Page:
Unforgivable

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Brunette

Tallahassee, Florida

“Bianca? Honey. I’m sorry, but the answer is ‘no’,” her mother said, doing her best not to let the irritation show.

“Dad would let me go!” her 12-year old daughter threw back in her mother’s face in a very snotty tone of voice.

Colby Delaney was 35, and after getting married just a month after turning 21 and staying with her ex-husband for 10 long years, she’d been single and on her own for the last four. She’d been pregnant when her then-boyfriend, Cole Delaney, offered to ‘do the right thing’ and marry her. Confused and feeling completely alone, she said ‘yes’.

It wasn’t for a lack of effort on her part that they’d ended up getting divorced. It was more Cole’s need to be with other women. He, too, had been just 20 years old when Colby got pregnant, and he’d only been with one other girl before her. Colby had never been with anyone else, and as curious as she often was, in her mind, the words ’til death do us part’ meant something. They obviously meant something else to her ex-husband.

Over the last several months Colby strongly suspected that Cole was doing drugs. If it was ‘only’ marijuana, she’d still be concerned because of Bianca, but her gut told her this was much more serious. She had no proof, and Colby wasn’t going to spend the small amount of free time she had following her ex-husband around looking for it. Still, she couldn’t help being more than a little concerned every time he came by to take their daughter for the weekend.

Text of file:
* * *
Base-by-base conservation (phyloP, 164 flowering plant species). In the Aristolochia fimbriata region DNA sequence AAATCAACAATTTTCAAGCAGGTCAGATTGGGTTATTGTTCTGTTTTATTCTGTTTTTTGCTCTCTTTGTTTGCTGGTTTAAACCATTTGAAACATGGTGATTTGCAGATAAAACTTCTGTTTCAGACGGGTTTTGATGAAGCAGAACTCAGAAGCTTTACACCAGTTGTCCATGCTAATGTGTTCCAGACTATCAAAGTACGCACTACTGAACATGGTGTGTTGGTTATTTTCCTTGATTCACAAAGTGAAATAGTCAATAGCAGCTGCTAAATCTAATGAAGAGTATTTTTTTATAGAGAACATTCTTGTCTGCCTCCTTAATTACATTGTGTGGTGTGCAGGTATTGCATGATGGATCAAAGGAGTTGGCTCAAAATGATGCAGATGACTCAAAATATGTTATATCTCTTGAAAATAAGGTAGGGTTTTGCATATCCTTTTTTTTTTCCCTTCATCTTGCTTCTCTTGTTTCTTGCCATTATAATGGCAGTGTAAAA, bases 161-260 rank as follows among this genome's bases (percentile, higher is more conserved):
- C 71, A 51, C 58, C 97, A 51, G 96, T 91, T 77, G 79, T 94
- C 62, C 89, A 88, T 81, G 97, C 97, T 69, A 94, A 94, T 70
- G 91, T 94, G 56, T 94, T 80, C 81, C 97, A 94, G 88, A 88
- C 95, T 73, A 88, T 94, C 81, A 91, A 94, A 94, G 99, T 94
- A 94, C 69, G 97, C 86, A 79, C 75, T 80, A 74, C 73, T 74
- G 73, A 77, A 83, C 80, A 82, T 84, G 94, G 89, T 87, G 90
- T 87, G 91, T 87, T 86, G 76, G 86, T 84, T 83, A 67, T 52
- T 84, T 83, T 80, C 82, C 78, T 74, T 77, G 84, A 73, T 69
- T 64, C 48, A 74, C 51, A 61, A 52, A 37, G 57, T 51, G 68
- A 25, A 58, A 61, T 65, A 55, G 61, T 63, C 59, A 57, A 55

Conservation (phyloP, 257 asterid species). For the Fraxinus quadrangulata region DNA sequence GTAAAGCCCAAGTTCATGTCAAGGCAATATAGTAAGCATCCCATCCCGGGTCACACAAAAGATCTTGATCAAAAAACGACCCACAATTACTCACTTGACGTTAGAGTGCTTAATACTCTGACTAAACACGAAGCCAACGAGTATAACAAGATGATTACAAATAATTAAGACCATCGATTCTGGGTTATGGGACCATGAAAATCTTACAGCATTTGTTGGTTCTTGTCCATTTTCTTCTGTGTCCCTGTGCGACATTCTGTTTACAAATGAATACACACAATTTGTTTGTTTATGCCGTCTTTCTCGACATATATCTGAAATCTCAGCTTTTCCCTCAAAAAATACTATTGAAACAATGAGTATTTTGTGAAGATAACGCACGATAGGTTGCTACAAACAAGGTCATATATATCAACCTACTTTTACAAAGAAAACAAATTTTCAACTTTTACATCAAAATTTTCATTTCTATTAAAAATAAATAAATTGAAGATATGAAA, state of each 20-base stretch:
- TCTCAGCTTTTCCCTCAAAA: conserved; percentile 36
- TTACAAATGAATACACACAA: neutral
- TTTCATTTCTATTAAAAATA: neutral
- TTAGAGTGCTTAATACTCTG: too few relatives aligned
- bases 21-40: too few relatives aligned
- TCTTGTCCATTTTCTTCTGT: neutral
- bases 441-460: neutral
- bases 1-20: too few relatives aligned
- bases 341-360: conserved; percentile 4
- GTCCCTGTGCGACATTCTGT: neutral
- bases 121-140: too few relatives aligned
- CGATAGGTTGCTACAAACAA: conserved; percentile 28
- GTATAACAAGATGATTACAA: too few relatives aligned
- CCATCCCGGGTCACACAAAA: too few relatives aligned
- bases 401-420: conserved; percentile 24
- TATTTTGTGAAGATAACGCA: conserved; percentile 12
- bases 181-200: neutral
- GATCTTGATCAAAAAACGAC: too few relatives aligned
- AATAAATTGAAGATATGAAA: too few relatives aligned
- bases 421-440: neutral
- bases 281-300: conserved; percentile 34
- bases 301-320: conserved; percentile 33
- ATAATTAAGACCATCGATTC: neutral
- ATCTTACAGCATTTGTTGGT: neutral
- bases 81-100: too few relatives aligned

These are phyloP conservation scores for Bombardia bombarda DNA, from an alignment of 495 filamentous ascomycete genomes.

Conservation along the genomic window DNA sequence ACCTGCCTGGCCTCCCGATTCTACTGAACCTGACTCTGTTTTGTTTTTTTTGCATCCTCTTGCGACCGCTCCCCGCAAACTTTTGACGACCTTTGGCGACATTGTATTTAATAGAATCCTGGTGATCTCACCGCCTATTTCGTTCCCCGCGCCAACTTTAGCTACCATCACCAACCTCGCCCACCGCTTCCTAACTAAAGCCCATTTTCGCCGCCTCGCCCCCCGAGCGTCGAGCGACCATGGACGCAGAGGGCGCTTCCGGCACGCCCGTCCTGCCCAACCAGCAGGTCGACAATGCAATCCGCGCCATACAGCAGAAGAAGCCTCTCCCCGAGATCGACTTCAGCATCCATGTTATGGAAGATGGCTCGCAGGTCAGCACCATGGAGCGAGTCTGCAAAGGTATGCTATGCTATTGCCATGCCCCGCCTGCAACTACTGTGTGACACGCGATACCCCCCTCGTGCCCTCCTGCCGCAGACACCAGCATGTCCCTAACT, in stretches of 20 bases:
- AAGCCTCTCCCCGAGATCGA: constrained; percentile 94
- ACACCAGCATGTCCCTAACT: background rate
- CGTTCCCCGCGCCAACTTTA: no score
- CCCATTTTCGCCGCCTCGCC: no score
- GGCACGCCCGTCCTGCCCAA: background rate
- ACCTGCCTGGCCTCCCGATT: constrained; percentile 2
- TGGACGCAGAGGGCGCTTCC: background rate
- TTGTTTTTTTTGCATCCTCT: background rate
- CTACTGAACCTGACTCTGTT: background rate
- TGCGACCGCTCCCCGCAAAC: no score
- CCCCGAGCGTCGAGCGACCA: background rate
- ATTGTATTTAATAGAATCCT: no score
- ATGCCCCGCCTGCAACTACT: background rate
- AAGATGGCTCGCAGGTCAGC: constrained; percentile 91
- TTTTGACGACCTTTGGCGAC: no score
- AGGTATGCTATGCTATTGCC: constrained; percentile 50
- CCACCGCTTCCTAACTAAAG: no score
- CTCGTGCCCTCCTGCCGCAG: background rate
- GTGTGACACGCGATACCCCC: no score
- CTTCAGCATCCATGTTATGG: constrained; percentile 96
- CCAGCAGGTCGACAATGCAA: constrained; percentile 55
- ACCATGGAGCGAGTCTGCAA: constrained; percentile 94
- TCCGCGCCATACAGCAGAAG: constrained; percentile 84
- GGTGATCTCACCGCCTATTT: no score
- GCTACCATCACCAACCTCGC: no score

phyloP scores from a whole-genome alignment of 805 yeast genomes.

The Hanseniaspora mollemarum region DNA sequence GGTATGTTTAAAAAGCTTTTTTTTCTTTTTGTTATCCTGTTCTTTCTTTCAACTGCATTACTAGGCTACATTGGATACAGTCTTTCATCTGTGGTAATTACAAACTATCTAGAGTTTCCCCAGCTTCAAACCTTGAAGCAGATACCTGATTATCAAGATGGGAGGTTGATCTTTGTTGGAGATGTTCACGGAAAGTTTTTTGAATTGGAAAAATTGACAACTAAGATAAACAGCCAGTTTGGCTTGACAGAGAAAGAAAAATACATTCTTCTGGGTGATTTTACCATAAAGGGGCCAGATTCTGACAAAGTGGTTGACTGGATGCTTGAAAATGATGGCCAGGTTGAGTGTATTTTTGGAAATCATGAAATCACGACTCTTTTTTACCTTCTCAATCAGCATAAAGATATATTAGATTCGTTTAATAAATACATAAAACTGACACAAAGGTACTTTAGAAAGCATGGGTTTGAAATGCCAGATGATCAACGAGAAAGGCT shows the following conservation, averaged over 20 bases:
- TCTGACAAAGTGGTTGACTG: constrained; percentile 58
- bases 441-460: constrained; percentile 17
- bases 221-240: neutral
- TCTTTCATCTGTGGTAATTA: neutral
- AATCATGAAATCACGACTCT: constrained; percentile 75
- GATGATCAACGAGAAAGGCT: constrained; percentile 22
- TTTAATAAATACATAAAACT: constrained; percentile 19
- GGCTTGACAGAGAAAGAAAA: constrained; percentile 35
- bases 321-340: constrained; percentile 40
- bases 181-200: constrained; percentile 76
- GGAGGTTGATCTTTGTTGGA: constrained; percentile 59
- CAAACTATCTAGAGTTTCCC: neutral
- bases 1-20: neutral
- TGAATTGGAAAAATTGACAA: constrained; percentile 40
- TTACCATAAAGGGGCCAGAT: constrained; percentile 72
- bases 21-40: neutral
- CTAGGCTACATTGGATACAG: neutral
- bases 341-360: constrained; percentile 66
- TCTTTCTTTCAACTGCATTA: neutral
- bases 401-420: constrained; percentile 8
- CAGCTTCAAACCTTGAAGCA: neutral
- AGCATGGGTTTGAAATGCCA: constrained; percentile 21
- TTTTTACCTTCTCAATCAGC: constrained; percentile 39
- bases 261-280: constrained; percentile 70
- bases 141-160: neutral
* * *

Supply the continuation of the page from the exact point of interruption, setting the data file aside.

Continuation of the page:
She did her best to never, ever criticize him in front of Bianca, but she’d ‘let ‘er rip’ behind closed doors with him several times in the last year. The reason was simple. As serious as his revolving door of women was, and Colby’s suspicions of drug use, the one thing she knew he was doing was letting their 12-year old daughter go places with a friend her age that neither of them had any business going.

Colby hadn’t been a model child herself, but even she would have never thought of going to a party where alcohol was available until she was 16. That didn’t make her some paragon of virtue, and she had, after all, ‘gotten knocked up’ because a very cute, very dangerous-looking boy had proved to be too much of a temptation to resist. Even so, she’d never resented a single day of being a mother; even like this one where Bianca was doing her best to guilt her mom into letting her go out with just one other friend and no adult supervision.

“Honey? You know the rules. Sara can come over here or you can go to her house, the place where her parents will also be, but you cannot go out by yourself or…”

“I won’t be going by myself!” her daughter nearly yelled before Colby could finish talking.

“Or with a friend your age.”

“But why not?” her daughter demanded to know.

Colby hated using ‘because I said so’ as a reason, so she tried again to explain, hoping that this time she might get through.

“There are too many things that can happen that you’re not ready for, okay?” her mother gently said. “You just have to trust me on…”

“I’m not a child!” her 12-year old child insisted.

Firmly but still politely, Colby told her daughter that wasn’t going to happen.

“Fine! Then when Dad comes to pick me up, I’ll just ask him, and he’ll let me go, because HE loves me!” Bianca shot back.